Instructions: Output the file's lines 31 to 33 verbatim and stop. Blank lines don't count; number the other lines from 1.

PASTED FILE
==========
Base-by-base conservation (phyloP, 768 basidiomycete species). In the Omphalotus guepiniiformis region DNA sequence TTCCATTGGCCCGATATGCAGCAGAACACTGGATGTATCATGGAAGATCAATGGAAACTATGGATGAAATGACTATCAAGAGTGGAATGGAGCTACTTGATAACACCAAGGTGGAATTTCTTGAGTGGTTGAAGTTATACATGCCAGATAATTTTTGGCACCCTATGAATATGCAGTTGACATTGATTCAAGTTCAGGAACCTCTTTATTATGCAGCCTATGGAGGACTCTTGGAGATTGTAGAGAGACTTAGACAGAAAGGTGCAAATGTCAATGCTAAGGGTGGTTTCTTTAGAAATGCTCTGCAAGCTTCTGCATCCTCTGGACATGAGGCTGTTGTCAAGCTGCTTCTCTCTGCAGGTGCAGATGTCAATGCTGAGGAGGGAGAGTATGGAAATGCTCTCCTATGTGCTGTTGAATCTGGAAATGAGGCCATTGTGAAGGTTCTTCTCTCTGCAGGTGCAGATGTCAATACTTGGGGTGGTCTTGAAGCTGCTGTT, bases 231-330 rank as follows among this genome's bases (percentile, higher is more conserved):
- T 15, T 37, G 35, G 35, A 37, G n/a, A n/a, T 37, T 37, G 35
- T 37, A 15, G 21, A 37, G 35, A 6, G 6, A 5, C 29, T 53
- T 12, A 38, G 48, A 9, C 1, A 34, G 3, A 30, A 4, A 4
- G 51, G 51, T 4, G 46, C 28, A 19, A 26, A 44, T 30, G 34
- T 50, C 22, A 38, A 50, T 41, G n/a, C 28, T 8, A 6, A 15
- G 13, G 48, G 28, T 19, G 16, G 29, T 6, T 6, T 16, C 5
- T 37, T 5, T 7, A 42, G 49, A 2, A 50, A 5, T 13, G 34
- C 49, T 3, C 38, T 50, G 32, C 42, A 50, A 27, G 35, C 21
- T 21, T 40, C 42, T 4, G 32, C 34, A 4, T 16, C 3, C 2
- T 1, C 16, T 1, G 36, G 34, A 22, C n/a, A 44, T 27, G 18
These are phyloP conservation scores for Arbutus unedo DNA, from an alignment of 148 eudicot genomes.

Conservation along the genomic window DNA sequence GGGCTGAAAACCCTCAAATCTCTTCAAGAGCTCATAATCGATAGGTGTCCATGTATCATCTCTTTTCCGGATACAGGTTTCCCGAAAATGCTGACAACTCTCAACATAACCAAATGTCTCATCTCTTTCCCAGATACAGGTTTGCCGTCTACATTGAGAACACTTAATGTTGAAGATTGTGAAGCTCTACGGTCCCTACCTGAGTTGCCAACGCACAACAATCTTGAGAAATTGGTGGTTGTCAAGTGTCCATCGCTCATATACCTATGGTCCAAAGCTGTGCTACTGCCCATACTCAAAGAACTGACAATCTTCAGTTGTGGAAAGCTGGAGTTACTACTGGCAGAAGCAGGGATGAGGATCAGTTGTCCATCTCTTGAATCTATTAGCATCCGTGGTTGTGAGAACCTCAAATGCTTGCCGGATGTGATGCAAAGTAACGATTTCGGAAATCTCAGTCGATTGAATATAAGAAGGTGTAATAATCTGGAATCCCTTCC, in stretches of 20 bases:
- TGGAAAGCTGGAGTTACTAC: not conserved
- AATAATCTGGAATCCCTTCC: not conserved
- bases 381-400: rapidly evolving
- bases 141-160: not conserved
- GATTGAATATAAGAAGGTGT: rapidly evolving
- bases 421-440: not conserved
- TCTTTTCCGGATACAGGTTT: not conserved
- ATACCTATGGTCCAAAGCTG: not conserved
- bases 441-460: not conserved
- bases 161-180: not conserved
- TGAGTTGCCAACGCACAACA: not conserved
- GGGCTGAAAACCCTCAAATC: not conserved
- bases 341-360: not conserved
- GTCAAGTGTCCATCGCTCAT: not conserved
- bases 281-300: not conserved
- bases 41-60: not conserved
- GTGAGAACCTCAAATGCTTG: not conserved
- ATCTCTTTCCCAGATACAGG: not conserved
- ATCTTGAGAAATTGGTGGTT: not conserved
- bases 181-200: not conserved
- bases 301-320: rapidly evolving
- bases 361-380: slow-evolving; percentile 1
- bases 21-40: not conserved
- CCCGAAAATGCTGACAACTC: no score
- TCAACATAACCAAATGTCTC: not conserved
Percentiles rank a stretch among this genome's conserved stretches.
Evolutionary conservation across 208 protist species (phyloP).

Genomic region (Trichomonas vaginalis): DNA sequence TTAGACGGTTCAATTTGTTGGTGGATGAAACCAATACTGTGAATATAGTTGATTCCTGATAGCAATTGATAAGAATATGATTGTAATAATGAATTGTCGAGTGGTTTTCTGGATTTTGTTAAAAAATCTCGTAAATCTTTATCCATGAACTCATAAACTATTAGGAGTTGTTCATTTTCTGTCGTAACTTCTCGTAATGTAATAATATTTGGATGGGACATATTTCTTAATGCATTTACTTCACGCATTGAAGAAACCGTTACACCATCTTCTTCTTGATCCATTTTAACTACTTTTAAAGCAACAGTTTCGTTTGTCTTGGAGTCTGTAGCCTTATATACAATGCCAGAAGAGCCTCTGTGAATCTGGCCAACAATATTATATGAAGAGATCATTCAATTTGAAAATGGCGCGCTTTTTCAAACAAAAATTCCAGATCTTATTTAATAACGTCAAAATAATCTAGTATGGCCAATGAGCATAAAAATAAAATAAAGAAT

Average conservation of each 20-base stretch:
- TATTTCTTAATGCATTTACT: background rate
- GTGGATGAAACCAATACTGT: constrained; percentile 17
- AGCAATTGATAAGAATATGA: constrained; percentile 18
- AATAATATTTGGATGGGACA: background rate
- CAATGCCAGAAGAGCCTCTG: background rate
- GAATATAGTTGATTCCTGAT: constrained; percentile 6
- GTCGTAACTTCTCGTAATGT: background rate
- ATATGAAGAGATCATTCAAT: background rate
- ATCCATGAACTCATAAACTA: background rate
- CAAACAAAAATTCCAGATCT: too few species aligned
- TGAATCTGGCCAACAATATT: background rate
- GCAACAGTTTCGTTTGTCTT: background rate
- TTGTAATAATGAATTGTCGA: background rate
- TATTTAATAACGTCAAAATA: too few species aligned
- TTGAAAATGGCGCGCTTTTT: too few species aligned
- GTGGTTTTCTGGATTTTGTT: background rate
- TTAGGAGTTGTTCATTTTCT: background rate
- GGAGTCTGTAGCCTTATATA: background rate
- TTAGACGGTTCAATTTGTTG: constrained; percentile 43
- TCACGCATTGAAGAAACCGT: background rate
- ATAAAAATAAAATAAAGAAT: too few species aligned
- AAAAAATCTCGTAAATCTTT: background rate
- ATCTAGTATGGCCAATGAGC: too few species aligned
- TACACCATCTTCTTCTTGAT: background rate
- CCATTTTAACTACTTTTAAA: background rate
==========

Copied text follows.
- ATCTCTTTCCCAGATACAGG: not conserved
- ATCTTGAGAAATTGGTGGTT: not conserved
- bases 181-200: not conserved